Macrochelys suwanniensis THOMAS, GRANATOSKY, BOURQUE, KRYSKO, MOLER, GAMBLE, SUAREZ, LEONE & ROMAN, 2014
Can you confirm these amateur observations of Macrochelys suwanniensis?
|Higher Taxa||Chelydridae, Testudines (turtles)|
|Common Names||E: Suwannee Alligator Snapping Turtle|
|Synonym||Macrochelys suwanniensis THOMAS, GRANATOSKY, BOURQUE, KRYSKO, MOLER, GAMBLE, SUAREZ, LEONE & ROMAN 2014|
Macrochelys temminckii — JENSEN et al. 2008: 459 (part.)
Macrochelys suwanniensis — TTWG 2017
Macrochelys suwanniensis — CROTHER et al. 2017
|Distribution||USA (Florida, Georgia: Suwannee River drainage)|
Type locality: Santa Fe River and State Road 235, Alachua County, Florida (29.87872°N, 82.33619°W, datum WGS84, elevation 23 m).
|Types||Holotype: UF 166146, adult male skeleton, found dead, apparently from gunshot wounds, in very low water in 2003 by Jason R. Bourque (see Figures 10, 11, 12). (Suwannee lineage; Figure 9). Paratypes. UF 22267, partial skeleton from Santa Fe River, near Town of Santa Fe, Alachua County, Florida, on 9 April 1962 by George R. Zug; UF 12694, partial skeleton from Fletcher Spring, Lafayette County, Florida (29.84672oN, 82.89256oW, elev. 9 m), on 19 November 1961 by B. Sites, D. Desautels, and D. Young.|
|Diagnosis||Diagnosis. Macrochelys suwanniensis is distinguished by the following: carapacial caudal notch very wide and lunate (Figure 10), usually comprising the pygal and peripheral set 11 (shared with Chelydra); pygal sutured medially (composed of two bones) often with no serrations; Peripheral 11 with 1–2 serrations; distal rib end of costal 1 enters posterior third of peripheral 3; pleural scute set 1 with broad overlap onto the nuchal; dermal scale on the frontals very wide; processus trochlearis oticum with developed proximal and distal protuberances; squamosal contacts opisthotic anteriorly when viewed in dorsal aspect; mandible broad with expanded triturating surfaces and developed labial rugosity just anterior to the coronoid; posterior projection of the squamosal acutely angled in lateral aspect, dorsally straight or downwardly directed, and posteriorly extensive past the plane of the quadrate (Figure 11) (THOMAS et al. 2014).|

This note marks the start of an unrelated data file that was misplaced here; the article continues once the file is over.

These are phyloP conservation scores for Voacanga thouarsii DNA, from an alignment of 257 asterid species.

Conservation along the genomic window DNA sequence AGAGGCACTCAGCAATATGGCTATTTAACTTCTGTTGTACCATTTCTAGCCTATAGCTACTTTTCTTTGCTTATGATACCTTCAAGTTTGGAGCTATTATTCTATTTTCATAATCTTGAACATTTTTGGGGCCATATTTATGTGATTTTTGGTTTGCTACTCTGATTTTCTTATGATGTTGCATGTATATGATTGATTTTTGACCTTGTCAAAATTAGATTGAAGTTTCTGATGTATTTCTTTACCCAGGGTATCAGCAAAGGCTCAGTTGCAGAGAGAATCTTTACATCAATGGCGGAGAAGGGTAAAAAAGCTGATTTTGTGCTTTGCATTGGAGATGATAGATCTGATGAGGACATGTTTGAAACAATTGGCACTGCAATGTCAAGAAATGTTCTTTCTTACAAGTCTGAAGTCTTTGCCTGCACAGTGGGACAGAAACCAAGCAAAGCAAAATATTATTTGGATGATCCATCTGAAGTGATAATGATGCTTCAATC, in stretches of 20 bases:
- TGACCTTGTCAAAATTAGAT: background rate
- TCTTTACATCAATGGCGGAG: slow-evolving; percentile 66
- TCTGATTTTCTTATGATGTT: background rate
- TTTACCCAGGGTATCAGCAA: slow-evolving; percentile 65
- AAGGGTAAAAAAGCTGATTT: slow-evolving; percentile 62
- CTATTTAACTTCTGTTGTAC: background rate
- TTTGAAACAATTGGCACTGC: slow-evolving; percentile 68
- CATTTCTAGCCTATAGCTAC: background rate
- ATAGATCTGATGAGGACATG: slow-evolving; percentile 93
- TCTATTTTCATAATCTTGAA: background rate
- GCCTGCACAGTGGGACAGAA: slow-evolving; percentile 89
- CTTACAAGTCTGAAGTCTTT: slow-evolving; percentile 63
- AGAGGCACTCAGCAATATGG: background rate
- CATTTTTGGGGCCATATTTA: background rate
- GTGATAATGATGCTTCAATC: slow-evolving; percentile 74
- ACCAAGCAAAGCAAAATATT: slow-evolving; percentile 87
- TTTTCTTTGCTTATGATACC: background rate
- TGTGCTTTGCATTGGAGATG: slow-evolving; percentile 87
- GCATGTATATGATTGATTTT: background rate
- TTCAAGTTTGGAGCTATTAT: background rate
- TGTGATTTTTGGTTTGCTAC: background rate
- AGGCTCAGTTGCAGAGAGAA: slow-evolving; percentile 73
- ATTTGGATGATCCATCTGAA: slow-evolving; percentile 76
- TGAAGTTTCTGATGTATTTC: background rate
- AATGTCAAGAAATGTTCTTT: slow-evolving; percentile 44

|Comment||Habitat: freshwater (lakes, quiet rivers)|
|Etymology||Specific epithet refers to combination of the new Latin suwanni– (referring to the Suwannee River) and the Latin –ensis (belongs to the) to form the composite noun suwanniensis.|
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